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Rent increases

Information about when a landlord can increase rent and what a renter can do about it.

Rents cannot be increased at all during a fixed term rental agreement, unless this is provided for in the rental agreement.

For rental agreements made after 18 June 2019, rent cannot be increased more frequently than once every 12 months. Before this date, rents could be increased every 6 months.

See ss. 44—Residential Tenancies Act 1997 (Vic)(opens in a new window).

Notifying the renter

The rental provider must give the renter 60 days written notice in the proper form. The notice must include the amount of the rent increase and information about the way the increase was calculated.

The notice to the renter must include information of renter's right to request that Consumer Affairs Victoria investigate the proposed increase within 30 days of receiving notice.

If these steps are not taken, then the rent increase is invalid and the renter does not have to pay.

The rental provider cannot increase the rent at all during the fixed term rental agreement unless provision is made for an increase in the fixed term rental agreement. The amount of the increase must be specified in that agreement. The amount of planned increase must be specified, or the way that the increase will be calculated must be specified.

See s. 44—Residential Tenancies Act 1997 (Vic)(opens in a new window).

Renter’s rights

If a renter receives a notice of a rent increase and considers the increase excessive, they have 30 days to apply in writing to the Director of Consumer Affairs Victoria for a rent assessment.

The Director must investigate and give a written report to the renter and a copy of the report to the rental provider.

After receiving the report, the renter may apply to the Victorian Civil and Administrative Tribunal for an order declaring the rent or proposed rent excessive. The application must be made within 30 days of receiving the report.

The renter may also seek leave to VCAT for an order that the rent is excessive, without first receiving a report from the Director. VCAT may grant leave if satisfied of the renter's reason for failing to ask the Director to investigate first.

See ss. 45, 46—Residential Tenancies Act 1997 (Vic)(opens in a new window).

How VCAT decides if rent increase is excessive

If an application is made for an order that rent is excessive, VCAT may find that the proposed rent is excessive and direct that the rent must not exceed a specific amount. If VCAT finds the rent is not excessive it will dismiss the application. When making a decision, VCAT will consider:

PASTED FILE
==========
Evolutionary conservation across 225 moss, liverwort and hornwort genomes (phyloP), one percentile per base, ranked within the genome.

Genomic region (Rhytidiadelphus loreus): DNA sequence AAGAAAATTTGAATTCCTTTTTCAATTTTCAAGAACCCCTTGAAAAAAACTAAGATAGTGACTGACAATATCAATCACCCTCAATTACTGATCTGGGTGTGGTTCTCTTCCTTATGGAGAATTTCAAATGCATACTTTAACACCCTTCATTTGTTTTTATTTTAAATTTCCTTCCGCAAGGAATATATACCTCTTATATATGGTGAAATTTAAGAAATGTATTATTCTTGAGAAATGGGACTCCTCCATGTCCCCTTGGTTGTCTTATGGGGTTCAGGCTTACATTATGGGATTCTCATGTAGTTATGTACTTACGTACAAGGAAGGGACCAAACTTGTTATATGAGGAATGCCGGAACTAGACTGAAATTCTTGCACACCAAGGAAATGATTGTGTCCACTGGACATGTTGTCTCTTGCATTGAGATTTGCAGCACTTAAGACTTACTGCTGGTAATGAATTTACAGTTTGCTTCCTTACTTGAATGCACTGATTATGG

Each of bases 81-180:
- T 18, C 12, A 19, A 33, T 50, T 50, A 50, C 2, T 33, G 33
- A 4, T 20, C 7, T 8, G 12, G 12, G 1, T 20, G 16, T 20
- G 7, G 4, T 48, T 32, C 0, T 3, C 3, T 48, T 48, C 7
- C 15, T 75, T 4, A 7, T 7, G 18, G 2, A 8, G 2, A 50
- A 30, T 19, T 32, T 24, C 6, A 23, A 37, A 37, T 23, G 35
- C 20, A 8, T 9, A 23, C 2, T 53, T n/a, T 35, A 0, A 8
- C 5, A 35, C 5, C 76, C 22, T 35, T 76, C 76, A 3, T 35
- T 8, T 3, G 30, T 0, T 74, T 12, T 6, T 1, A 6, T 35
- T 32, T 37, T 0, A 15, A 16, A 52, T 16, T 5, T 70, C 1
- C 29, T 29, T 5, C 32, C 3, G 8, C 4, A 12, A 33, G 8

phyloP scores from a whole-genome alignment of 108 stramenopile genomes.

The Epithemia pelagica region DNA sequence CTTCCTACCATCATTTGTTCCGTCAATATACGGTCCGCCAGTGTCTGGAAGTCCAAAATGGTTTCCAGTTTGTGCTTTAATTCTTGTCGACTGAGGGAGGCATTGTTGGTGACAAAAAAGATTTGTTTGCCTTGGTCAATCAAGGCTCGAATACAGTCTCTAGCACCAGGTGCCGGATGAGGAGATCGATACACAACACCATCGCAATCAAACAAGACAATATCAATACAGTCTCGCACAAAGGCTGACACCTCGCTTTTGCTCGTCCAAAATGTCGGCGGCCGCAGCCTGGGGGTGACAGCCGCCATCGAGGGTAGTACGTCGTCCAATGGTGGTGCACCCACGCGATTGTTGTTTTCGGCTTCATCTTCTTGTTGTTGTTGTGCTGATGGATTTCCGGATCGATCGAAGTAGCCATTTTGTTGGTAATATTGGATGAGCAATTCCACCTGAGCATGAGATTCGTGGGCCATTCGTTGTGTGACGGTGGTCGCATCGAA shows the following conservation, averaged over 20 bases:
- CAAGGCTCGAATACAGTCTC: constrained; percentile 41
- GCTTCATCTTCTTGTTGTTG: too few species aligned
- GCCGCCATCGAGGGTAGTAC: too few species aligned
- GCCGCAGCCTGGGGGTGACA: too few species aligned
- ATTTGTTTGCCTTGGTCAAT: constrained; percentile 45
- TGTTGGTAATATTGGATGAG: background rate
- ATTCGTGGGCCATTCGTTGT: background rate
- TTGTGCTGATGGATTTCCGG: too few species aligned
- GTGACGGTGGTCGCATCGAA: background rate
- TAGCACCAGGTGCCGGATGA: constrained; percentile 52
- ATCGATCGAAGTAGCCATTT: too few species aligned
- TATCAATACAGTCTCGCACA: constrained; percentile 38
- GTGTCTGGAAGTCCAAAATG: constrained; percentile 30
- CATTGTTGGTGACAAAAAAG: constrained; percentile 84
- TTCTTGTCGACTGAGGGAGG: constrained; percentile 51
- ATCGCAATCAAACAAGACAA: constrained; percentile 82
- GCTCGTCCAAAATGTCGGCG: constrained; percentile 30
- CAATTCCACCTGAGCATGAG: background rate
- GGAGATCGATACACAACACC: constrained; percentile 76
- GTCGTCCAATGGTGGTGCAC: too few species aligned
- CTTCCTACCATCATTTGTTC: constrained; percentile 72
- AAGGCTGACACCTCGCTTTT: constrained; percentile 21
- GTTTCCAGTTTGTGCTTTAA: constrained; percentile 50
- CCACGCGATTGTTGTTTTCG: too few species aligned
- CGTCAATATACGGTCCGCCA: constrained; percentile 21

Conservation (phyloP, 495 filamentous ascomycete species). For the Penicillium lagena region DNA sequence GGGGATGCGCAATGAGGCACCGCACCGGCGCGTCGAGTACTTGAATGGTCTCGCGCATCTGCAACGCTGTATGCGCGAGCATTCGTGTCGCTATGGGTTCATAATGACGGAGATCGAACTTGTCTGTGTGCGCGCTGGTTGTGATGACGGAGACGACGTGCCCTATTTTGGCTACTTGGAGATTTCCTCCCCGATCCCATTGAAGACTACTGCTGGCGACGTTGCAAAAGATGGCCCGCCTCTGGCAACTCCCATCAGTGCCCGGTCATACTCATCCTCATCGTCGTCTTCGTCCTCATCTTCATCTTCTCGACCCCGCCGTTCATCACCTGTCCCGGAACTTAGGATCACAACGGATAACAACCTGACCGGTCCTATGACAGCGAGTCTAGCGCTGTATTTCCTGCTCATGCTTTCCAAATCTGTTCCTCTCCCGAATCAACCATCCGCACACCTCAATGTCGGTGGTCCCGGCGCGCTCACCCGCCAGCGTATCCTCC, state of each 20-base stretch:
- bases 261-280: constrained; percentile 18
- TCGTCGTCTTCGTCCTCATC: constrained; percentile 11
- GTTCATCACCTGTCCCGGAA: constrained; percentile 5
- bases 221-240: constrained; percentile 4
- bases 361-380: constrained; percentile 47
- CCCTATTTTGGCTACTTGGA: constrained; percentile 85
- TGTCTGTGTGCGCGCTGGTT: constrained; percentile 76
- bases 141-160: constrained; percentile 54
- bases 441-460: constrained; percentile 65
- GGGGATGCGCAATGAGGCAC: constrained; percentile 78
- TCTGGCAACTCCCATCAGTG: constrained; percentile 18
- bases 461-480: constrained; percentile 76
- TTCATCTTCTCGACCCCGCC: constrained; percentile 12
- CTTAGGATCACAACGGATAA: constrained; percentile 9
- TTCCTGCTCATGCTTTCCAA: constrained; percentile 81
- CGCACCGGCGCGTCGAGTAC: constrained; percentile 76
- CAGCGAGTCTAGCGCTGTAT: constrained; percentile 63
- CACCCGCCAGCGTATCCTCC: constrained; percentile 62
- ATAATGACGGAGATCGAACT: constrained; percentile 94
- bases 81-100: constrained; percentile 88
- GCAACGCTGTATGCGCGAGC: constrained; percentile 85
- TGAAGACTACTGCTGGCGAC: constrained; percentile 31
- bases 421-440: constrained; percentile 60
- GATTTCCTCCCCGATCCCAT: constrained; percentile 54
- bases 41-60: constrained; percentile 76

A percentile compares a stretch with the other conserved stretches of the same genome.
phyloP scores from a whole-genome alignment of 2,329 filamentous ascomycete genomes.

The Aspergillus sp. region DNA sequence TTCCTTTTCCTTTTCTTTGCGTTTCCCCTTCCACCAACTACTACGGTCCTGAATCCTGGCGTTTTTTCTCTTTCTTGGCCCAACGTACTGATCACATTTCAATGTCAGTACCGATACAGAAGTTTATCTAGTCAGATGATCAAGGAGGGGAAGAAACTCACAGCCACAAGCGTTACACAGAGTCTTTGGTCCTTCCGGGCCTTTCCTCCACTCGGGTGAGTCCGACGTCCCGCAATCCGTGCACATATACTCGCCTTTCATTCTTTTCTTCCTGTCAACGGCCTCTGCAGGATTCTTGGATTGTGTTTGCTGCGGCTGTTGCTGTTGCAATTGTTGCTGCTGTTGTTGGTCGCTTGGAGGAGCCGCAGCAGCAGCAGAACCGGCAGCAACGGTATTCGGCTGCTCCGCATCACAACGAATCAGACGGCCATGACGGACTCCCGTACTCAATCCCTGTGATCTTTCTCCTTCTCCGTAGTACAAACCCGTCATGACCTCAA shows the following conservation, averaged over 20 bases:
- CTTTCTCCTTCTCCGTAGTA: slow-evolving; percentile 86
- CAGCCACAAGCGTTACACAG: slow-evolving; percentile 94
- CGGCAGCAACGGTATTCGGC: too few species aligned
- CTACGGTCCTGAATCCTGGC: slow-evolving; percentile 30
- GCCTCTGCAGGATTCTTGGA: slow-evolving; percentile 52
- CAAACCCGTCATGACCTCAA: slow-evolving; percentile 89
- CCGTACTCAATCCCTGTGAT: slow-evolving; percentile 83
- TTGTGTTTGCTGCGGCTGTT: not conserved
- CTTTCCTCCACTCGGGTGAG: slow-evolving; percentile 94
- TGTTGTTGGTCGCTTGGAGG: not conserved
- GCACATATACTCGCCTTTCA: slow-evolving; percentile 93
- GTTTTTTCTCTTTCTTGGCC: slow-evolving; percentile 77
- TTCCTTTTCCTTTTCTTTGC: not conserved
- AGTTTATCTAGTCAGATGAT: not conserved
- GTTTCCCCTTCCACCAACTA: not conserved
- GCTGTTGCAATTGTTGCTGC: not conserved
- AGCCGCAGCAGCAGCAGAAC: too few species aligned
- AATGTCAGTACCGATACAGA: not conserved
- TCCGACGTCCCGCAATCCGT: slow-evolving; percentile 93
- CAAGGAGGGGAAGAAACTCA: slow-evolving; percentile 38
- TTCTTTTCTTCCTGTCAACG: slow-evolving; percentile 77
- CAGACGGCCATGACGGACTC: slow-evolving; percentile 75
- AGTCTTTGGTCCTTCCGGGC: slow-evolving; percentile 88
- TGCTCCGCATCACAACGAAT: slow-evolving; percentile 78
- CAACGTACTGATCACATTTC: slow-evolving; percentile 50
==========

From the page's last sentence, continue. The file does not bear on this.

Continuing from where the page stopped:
• the Director's report (if there is one)
  • rent for comparable properties
  • state of repair and general condition of the premises
  • cost of goods and services included in the rental agreement
  • any charges that the rental provider may be liable for
  • work done by renter, with permission from the rental provider, to improve the property
  • changes in the rent and the condition of the property since the last increase
  • how many rent increases in the last 24 months (and how much)
  • valuation of the rented premises

If VCAT places a limit on the rent increase, this applies for 12 months.

See ss. 46, 47—Residential Tenancies Act 1997 (Vic)(opens in a new window).

VCAT may order a rent refund

VCAT may order that the rental provider give the renter a refund for additional rent paid.

See s. 48—Residential Tenancies Act 1997 (Vic)(opens in a new window).

Refusal to pay increased rent

If the renter refuses to pay the increase, the renter will be in rent arrears.

See Eviction for overdue rent.

Must not take renter's goods for payment

A rental provider or agent must not take or dispose of goods belonging to the renter because the renter owes rent.

The maximum penalty is 60 penalty units.

This offence cannot be dealt with by issue of an infringement.

See s. 49—Residential Tenancies Act 1997 (Vic)(opens in a new window).

More information

Legislation

Residential Tenancies Act 1997 (Vic)

  • s. 44—notice period for rent increase is required
  • s. 45—renter may complain about excessive rent
  • s. 46—application to VCAT about excessive rent

See Residential Tenancies Act 1997 (Vic)(opens in a new window).

Tenants Victoria

Tenants Victoria has information about rent increases for renters.

See Tenants Victoria—Rent increases(opens in a new window).

Consumer Affairs Victoria

Consumer Affairs has information for renters and rental providers about rent.

See:

Updated